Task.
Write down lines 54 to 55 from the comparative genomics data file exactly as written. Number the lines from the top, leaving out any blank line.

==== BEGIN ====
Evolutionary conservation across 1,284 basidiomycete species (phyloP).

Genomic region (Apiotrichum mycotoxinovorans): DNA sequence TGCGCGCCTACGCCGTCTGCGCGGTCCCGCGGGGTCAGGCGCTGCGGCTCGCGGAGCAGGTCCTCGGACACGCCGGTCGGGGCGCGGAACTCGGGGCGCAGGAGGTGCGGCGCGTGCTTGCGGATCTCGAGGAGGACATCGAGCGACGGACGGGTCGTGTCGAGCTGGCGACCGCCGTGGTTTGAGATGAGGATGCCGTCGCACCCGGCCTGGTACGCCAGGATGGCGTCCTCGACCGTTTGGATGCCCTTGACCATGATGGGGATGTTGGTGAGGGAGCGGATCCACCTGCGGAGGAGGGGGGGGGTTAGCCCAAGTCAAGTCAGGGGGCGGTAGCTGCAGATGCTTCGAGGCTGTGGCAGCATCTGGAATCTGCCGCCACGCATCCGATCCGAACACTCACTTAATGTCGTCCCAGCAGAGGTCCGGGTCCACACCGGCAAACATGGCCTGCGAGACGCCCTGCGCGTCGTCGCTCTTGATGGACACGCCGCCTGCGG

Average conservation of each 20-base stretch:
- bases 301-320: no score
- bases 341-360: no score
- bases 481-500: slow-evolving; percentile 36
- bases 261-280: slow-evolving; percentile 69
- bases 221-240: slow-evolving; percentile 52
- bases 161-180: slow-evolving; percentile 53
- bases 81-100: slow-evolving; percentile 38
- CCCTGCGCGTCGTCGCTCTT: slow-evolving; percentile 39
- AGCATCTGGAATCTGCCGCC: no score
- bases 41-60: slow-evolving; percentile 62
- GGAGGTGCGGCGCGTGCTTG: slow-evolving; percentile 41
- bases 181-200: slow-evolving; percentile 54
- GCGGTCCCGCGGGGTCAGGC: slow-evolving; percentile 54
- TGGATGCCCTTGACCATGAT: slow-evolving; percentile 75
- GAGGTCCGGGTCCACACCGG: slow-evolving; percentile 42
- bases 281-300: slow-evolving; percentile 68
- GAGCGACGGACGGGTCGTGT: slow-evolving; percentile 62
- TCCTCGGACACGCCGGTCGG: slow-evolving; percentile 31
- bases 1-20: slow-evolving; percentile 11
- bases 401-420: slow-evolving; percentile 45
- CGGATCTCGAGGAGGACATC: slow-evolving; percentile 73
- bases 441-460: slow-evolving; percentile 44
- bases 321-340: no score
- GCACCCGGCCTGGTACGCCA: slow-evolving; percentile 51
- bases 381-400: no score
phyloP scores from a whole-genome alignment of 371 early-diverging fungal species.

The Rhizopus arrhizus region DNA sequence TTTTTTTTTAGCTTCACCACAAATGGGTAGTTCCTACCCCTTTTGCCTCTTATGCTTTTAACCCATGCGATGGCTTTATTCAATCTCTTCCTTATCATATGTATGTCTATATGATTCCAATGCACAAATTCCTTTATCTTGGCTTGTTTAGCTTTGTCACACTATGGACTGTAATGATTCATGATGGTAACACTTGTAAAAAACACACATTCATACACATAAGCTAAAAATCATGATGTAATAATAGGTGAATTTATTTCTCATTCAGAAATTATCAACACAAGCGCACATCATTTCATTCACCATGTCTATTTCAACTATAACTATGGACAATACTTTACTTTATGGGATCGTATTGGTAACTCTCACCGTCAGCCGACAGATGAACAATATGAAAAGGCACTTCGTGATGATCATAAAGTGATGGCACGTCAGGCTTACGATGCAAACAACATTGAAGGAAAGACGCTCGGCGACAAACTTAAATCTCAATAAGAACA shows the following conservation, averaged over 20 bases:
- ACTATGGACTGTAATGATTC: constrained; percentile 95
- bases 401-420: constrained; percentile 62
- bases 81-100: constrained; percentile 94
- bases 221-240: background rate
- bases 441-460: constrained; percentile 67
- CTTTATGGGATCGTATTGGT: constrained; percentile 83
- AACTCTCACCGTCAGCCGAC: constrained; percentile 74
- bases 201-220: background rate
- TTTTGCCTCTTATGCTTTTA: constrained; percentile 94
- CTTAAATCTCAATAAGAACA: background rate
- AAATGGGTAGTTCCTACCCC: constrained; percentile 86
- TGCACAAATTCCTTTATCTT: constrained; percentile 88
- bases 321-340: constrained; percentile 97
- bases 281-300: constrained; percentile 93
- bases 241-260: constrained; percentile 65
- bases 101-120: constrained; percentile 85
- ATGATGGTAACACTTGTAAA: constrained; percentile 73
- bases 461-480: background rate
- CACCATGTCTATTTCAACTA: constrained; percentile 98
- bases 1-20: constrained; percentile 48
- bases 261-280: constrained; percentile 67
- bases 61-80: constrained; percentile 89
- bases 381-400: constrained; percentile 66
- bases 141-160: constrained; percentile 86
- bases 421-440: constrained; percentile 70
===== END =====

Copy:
- bases 141-160: constrained; percentile 86
- bases 421-440: constrained; percentile 70